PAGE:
Because most philosophies that frown on reproduction don't survive.

Friday, October 05, 2018

Working the Land

I'm only up for a brief post tonight, because I'm sore all over and barely propping my eyelids up. I took the day off work today -- a planned day off originally scheduled to do a catch-up with the older kids for whose school schedules I am responsible -- and ended up spending the afternoon and evening on heavy yard work. Several months ago we'd had our driveway resurfaced, and this left me with a little cliff ranging from 12 and 30 inches high at the edge of the lawn where the digger had cut into it to lay the asphalt. Today's task was to break down that little cliff, till it into a slope, and get it ready to lay new grass seed down.

We all have out deeply held yet basically inexplicable beliefs about what kind of work makes one a "real person", an "ordinary person", a person who hasn't got above himself. For me, one of these is doing my own yard work. I know there are lots of good reasons why people hire this out to people with more expertise and more power tools, but I've never had a "year guy" for basic things like mowing and planting and mulching and digging. If I need a tree more than twice my height cut down, I'll hire someone. If I need plumbing or roofing or even certain kinds of painting done, I'll hire it out without a qualm. But to me, an able bodied man who doesn't go out and put in the sweat to keep his yard in order is a man who is passing out of "hard working American" territory. Indeed, I remember with a certain pride in my ancestry and industry the time I was slogging away on a Texas summer day digging a hole a plant a rose bush, when some neighborhood teens wandered by and shouted at me "Stupid wetback! What ya doin?" (Before someone says anything about the white privilege of the teens, I'll note for the record they were all black, which just goes to show that racial assumptions and prejudices are complicated.)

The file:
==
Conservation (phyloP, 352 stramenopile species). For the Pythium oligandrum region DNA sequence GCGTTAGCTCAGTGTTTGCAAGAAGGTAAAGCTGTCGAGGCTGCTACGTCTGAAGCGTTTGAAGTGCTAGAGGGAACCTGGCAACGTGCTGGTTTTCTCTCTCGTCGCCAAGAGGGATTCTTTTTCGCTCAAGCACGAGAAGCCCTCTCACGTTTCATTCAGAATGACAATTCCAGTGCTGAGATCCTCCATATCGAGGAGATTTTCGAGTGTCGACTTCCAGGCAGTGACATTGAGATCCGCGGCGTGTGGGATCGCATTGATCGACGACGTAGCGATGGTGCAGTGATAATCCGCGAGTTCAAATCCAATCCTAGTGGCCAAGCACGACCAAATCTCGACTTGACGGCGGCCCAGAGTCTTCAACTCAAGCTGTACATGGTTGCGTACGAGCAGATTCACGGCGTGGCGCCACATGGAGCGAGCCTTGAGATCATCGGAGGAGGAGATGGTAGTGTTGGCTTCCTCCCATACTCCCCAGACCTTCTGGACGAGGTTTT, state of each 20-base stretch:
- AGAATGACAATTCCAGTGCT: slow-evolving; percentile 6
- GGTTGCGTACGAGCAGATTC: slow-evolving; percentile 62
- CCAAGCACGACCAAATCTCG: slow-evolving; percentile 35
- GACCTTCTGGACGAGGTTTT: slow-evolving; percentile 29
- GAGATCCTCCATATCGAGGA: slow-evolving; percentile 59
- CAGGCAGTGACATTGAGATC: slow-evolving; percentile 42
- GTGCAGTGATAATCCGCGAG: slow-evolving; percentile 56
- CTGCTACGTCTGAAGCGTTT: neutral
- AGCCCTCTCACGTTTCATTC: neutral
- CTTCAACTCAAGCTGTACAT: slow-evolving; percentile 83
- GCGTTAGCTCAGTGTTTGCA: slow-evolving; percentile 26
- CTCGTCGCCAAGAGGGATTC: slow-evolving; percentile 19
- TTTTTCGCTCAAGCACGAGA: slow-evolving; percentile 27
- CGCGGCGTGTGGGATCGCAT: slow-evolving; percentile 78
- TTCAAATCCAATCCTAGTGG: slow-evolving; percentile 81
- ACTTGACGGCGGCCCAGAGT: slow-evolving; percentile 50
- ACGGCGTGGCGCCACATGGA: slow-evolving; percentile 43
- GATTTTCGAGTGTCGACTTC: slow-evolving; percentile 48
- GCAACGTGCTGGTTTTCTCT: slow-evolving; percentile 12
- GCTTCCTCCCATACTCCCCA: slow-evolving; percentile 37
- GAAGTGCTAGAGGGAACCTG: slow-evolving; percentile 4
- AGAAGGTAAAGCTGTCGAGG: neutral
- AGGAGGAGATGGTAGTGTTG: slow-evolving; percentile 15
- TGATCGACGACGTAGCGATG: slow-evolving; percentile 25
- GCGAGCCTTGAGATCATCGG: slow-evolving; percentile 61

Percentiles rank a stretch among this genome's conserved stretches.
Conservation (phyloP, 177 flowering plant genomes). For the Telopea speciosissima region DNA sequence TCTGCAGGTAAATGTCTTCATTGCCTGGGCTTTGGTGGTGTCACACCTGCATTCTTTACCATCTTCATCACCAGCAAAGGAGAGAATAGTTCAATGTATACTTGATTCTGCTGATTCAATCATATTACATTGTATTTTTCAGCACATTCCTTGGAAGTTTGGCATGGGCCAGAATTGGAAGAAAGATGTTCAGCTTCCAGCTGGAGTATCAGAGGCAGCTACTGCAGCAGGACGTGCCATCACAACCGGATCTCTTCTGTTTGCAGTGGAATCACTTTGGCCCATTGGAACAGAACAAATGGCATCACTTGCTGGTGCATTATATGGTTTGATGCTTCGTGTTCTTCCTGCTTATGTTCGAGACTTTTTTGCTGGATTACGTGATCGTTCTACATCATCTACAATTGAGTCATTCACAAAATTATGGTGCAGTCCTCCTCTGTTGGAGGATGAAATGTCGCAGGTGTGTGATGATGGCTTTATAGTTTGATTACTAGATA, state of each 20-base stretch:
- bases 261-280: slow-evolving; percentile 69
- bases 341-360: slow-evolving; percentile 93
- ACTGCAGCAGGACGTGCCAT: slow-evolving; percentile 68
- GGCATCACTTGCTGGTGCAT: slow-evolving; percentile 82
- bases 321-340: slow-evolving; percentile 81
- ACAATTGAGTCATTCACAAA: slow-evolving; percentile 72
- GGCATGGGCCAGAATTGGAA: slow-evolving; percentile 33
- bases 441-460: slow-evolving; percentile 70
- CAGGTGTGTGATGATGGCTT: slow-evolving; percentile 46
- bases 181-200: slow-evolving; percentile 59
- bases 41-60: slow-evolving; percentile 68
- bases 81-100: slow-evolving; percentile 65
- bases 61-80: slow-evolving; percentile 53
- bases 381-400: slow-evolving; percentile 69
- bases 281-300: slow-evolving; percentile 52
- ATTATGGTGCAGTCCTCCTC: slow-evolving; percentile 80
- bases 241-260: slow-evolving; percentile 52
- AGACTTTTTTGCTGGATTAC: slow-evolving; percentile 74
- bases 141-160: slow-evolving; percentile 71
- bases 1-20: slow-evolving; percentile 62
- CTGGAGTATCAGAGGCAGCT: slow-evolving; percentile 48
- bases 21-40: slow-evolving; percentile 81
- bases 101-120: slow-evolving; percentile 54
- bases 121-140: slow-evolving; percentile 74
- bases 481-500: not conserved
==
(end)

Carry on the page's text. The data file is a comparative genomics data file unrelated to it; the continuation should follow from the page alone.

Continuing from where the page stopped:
So I borrowed my neighbors tiller this afternoon and got a mattock out of the garage and spent the afternoon breaking sod and moving dirt.

If any of you want to start one of these trendy workout routines where you use real world motions to tone your muscles, I can assure you that both swinging a mattock and perhaps more surprisingly wrestling a tiller that's cutting through thick grass root systems and dry soil, are really great workouts. I hurt in lots of places that I don't normally use in my office existence.

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